Teenage depression has hit the headlines, with the The Guardian claiming that a "Computer test could spot children at risk of developing depression", while the Daily Mail warns that "Arguing parents can give a child teenage depression".
Both headlines are based on a complex piece of research into how our genes and our environment interact to influence how we process emotions.
The researchers classified a group of teenagers according to variations in a specific gene involved in the recycling of serotonin (a 'neurotransmitter' which is often simplistically referred to as a 'mood-boosting' chemical).
The teenagers' mothers were asked about their children's exposure to family arguments, stress or other adversities before the age of six.
Both genetic and family environment factors have previously been shown to be associated with differences in a person's response to emotional situations, referred to as 'cognitive and emotional processing'.
The researchers were interested in how these factors interact to influence processing. They assessed processing using several computer tests and then determined if the test score was associated with whether the teenager met the criteria for depression or anxiety.
The researchers suggest that this study shows that the ability to detect and respond to emotions, as measured by the tests, may serve as a useful marker for identifying young people at high risk of developing depression.
Where did the story come from?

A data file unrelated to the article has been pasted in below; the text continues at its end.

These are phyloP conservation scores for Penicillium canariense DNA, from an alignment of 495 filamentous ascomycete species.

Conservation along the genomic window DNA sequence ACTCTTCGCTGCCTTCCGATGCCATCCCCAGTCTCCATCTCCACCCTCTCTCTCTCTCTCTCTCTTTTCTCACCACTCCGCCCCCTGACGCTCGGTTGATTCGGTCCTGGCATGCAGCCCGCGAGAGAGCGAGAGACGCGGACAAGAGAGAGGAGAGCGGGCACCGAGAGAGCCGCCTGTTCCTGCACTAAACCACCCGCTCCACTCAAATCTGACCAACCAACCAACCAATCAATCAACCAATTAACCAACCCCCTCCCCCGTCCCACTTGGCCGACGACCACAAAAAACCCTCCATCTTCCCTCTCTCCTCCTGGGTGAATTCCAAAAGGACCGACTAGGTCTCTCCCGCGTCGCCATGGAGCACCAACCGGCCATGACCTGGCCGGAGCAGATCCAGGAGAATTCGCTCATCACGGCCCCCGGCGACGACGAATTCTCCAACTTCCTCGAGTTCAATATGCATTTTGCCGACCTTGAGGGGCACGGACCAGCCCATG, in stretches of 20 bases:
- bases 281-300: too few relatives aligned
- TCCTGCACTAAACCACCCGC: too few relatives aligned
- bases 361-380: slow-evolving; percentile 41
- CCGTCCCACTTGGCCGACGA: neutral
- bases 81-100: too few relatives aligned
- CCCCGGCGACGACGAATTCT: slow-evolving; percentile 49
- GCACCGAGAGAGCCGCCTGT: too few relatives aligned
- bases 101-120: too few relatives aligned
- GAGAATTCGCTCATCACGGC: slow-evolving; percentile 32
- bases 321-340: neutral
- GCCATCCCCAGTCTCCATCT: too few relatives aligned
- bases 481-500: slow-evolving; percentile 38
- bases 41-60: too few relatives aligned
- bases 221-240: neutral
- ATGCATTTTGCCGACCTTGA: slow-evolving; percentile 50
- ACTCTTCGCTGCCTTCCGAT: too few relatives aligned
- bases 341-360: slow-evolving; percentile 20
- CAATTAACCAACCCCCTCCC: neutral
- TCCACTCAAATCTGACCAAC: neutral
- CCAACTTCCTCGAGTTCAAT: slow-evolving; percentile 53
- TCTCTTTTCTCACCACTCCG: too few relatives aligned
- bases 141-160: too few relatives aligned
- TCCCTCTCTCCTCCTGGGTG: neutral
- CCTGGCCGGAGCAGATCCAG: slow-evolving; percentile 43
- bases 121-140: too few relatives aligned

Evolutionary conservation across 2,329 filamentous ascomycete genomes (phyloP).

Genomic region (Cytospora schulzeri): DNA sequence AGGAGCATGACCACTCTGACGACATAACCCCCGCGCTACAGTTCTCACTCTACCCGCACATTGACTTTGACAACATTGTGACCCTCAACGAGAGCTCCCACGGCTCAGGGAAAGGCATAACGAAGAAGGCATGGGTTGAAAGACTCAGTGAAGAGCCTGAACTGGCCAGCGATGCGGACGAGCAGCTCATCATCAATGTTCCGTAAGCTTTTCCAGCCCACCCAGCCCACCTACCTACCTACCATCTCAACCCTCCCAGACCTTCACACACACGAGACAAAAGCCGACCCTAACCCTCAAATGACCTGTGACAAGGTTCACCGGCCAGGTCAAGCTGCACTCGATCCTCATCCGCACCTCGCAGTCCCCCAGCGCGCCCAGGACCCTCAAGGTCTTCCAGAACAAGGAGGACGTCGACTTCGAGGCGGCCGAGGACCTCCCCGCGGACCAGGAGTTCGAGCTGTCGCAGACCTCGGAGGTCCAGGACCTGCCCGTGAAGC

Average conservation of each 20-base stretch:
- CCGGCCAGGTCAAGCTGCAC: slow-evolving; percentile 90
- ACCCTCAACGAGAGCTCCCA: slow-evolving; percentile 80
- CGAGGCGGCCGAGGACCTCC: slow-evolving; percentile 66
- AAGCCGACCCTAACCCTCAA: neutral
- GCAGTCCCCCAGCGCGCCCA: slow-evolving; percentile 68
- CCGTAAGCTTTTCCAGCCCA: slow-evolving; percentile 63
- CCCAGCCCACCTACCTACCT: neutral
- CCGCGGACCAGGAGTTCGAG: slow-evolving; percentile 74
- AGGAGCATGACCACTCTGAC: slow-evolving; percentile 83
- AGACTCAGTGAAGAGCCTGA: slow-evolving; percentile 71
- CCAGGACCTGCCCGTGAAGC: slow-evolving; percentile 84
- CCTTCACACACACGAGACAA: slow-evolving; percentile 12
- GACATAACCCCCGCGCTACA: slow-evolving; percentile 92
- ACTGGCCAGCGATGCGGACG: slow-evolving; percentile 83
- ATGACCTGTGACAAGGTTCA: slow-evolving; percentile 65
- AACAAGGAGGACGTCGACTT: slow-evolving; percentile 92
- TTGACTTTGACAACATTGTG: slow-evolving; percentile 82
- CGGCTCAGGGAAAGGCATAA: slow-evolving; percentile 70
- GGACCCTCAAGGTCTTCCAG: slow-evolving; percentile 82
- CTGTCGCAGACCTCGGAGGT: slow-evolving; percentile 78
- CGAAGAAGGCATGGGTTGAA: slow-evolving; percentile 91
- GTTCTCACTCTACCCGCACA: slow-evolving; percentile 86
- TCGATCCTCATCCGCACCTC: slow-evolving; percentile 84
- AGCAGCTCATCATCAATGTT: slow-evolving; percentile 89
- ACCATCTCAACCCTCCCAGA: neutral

The study was carried out by researchers from the University of Cambridge and was funded by the Wellcome Trust, the Medical Research Council, the National Institute for Health Research and the Department of Health.
The study was published in the peer-reviewed open-access journal PLoS ONE.
The media coverage of this research was mixed, The Guardian reported on the screening ability of the computer test, and appropriately reported that this research was preliminary.
The Daily Mail instead focused on the role of parental arguing in the development of depression with the implication that children exposed to parental argument had an increased risk of developing depression. This does not appropriately reflect the results of the research. The research actually suggested that individuals who are exposed to such environments may be at increased risk of depression, but the extent of this risk depends on their genetic make-up.
What kind of research was this?
This was a cohort study that assessed how genes and the environment interact to influence our ability to process emotions.
The researchers were interested in two factors that have been shown in previous research to be associated with difficulties in mental and emotional processes: variations in a gene that plays a role in the recycling of serotonin and childhood history.
Effects of genetic variations
Serotonin is known to have an effect on mood, and low levels of serotonin may make people more vulnerable to feelings of depression and anxiety. This research looked at the gene that carries instructions for making the protein responsible for the recycling of serotonin. This gene has two alternate forms – a short (S) form and a long (L) form. Each person carries two copies of the gene – we inherit one copy from each of our parents.